8. I think “special” and “best” both have essentially the same meaning, the only difference being gender application. When one describes a girl as “special” the implication is that she has something no other girl has=extraordinary=best-you-can-wish for=don’t miss your chance.
    “Best” is a much simpler term and its implication is too direct and unrealistic, so I don’t think it’s used too often by the experienced salesperson. Labels such as “top guy”, “very choshuv”, “moyredike bal-kishron”, etc. are more common.

  9. To be special is to be different, to be singled out in a positive way. But when everything and everyone is referred to as “special” then nothing and no one really is that way. Instead, “special” is now “full of sound and fury, signifying nothing.”

  10. Special means that the girl has a unique blend of attributes all wrapped into one that would usually be the following:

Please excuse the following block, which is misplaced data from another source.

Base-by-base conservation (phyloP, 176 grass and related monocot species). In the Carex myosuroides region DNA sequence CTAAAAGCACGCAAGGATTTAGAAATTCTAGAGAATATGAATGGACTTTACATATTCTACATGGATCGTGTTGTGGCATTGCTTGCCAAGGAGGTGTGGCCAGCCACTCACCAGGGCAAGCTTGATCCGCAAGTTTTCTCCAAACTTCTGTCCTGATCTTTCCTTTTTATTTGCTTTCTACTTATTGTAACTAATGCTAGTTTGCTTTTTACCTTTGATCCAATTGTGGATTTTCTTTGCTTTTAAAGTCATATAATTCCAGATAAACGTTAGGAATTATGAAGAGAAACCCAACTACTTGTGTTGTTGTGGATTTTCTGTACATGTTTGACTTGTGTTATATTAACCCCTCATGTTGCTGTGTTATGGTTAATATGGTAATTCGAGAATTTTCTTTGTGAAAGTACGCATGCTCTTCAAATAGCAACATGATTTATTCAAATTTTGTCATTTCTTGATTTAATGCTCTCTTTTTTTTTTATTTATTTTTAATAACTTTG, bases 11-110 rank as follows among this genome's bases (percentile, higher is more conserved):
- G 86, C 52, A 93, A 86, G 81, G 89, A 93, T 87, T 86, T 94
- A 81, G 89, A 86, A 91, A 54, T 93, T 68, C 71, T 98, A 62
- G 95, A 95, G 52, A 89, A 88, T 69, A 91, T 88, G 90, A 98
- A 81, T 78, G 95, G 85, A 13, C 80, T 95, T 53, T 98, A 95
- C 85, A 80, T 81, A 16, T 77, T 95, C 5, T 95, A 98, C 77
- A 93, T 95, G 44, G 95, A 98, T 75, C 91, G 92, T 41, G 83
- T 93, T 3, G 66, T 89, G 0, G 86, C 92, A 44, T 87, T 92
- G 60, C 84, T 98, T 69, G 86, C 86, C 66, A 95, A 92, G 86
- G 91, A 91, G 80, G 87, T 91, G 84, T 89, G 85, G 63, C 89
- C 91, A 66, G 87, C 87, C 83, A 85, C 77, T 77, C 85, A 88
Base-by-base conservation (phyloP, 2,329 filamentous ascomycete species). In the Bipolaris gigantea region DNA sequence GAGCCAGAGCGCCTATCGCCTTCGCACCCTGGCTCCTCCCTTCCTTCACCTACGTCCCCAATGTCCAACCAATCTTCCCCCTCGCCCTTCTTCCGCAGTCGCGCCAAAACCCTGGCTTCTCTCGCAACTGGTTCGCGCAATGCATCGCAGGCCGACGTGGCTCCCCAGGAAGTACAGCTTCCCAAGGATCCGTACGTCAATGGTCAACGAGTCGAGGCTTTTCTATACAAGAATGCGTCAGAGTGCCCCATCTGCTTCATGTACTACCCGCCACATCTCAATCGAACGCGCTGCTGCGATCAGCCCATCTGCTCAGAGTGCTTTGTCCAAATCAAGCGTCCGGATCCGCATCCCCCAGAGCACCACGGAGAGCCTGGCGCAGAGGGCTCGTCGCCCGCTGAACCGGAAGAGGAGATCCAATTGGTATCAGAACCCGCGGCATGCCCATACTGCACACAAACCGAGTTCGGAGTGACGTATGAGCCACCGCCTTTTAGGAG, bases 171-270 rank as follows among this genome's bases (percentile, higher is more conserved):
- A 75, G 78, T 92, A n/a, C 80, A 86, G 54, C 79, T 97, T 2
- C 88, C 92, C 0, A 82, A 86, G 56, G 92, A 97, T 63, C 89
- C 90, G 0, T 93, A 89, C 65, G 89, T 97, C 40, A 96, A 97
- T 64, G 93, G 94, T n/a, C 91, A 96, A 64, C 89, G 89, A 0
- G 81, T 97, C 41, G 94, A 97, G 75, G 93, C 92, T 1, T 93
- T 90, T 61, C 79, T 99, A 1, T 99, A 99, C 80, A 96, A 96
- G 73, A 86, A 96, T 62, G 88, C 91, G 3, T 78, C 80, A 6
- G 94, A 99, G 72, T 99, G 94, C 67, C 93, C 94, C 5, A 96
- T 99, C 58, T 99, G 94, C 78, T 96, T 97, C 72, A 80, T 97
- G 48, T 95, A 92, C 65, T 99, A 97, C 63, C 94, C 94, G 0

frum, sincere
    sweet/kind–perhaps extra giving
    smart in all things academic
    intelligent in secular matters (maybe that’s just when it comes to the “special” girls I am talking about)
    very pretty

    I do use it sparingly, but I do use it when I feel it is warranted.

    Best is a word I never use nor hope to hear. It is a stupid word. No one is the best and very few are superior in the learning world. Best is just plain dumb. I will say that my cousin is “the real deal” in Lakewood. A “top Bachur, but unassumingly so.”

  11. LOL wen i hear special i think of how it used to be used like ppl who need “special ed” or “special” as in developementally disabled…but thats me…

    Thank g-d im looking for a working boy…i find there is much less b.s. as with the learning guys- although it is still very hard and all that

  12. If it’s a technical definition you’re looking for, I understand “special” to mean exceptional in any way. Exceptional as in, deviating from the norm, for better or for worse.

    There’s always going to be a buzzword — once the rest of the world realizes how meaningless and cliche “special” has become, it’ll be something else. If anyone tries to pass one of these phrases to me, the first reaction is, “Why?” If they’re like, “Um… why?!” then you can write it off as a meaningless superlative. If they have an answer, replace “special” with the real deal.

    – Bas

  13. Pingback: Friday Repost: On Being Special | Bad for Shidduchim